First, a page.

transmitted helminth infections and diseases such as schistosomiasis. Compared to current labour-intensive testing, their handheld microscope uses machine learning and automatic imaging to analyse samples. The device also records data to provide real-time statistics on global disease burden. Team Capta hope that their tool will allow for faster diagnosis of these infections, and help target treatment to areas that need it the most.

“Winning the IGHI student challenge competition provided a huge opportunity for Capta. Shortly after the competition we expanded our team and used the funding to prototype the diagnostic tool. This was crucial to demonstrate to future partners and investors that we do have the capability and expertise to develop this tool. We have recently won a grant that will support our data collection in sub-Saharan Africa, and are excited to make progress following a break throughout lockdown.

“We couldn’t recommend the IGHI competition highly enough – it is a friendly pitching competition that provides a fantastic opportunity to network and meet fellow health-tech start-ups.”

Third Eye Intelligence: Buying time for people with organ failure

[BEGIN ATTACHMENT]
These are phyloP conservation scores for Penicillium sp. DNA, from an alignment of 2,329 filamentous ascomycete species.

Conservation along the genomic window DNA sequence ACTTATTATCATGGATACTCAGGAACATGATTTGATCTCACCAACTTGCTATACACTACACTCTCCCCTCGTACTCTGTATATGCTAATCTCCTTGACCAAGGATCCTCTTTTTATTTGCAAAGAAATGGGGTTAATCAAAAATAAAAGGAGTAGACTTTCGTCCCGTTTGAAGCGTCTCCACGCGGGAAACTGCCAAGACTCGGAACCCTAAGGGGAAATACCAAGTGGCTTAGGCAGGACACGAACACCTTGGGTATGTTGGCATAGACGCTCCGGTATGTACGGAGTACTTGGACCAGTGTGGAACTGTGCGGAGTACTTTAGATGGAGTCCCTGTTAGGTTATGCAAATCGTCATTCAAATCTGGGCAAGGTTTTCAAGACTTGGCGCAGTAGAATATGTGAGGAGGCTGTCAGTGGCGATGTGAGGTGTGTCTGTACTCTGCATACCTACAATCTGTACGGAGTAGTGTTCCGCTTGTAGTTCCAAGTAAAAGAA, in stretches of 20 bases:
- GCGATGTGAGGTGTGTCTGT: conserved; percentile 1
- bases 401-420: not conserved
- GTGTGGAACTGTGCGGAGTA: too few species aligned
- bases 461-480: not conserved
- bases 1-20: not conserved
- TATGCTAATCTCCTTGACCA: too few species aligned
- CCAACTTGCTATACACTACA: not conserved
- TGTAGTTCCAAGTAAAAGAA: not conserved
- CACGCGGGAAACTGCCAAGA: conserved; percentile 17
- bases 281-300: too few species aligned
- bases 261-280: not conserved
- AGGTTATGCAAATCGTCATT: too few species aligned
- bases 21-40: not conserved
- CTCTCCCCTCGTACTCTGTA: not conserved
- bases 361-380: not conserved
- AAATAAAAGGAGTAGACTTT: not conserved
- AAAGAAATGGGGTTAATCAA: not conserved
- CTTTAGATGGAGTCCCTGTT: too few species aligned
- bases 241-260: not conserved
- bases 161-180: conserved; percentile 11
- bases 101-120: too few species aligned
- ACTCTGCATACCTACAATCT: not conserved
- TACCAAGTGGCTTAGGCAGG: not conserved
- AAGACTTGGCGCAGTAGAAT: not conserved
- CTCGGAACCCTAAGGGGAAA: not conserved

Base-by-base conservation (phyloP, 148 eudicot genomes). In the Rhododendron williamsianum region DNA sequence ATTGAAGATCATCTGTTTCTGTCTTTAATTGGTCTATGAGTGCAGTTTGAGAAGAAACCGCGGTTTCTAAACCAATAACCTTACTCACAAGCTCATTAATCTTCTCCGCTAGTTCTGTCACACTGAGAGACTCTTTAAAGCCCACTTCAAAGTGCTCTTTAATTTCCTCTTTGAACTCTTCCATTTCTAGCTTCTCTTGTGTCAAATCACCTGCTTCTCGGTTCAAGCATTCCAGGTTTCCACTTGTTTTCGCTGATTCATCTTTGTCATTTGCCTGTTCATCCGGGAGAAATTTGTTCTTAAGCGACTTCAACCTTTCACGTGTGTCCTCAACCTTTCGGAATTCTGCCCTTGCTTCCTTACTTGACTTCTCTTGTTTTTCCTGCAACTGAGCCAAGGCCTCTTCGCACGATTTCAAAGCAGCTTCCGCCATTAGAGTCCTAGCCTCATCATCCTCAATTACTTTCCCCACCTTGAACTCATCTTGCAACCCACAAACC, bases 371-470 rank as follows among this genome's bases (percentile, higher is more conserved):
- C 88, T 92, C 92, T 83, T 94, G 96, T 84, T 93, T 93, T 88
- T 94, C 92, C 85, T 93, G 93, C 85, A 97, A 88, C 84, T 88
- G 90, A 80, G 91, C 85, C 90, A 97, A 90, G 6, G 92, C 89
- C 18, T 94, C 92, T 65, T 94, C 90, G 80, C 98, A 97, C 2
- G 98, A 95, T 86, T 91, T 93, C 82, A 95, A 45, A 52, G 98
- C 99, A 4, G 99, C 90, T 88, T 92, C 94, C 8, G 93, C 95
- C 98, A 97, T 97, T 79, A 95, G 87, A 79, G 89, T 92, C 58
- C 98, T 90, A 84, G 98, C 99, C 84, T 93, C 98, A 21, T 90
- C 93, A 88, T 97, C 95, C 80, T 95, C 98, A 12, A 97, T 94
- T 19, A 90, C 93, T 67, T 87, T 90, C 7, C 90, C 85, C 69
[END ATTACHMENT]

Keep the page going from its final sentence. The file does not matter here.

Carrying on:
Sam Tukra, 2020 winner

Third Eye Intelligence is an artificial intelligence-driven platform that brings together a vast array of patient data to predicts their risk of organ failure, acting as an early warning system for doctors working in intensive care.

The platform design

“Ever since we won the Health Innovation Prize our development speed increased significantly. Following the award, we were able to hire bright engineers from Imperial College who were hungry to grow and implement their machine learning skills in a real clinical problem case. To wit, we completed our prototype of our early warning system for organ failure software to a presentable state. Using this new developed system we were able to present to 2 hospital partners whom we will be collaborating with for a clinical trial of our system in an intensive care unit.

“Currently, we are in the process of raising our seed round to fund this multi-centre trial to continue our development for market entry with product v1. Hence, the initial winnings from the health innovation prize really helped us to accelerate our growth not only from the technology development perspective but also from the commercial perspective. Additionally, the network effects from the pitching event, lead to attracting bright minds that joined our team and helped us grow Third Eye organically.

“My advice to student innovators would be, that Imperial is full of resources to accelerate their commercial journey that goes beyond R&D. Hence, just go out there and utilise all resources at your disposal, this includes competitions, events and more importantly people, that share your mission and can join your team to help you grow and reach the next stage.”

Could you be the next Health Innovation Prize winner?

Our annual student competition is open for applications, open to students at any UK university. Click here to find out more and apply for your chance to win £10,000 towards your global health idea.

Former winner Nate Macabuag presenting his project to the 2018 judging panel.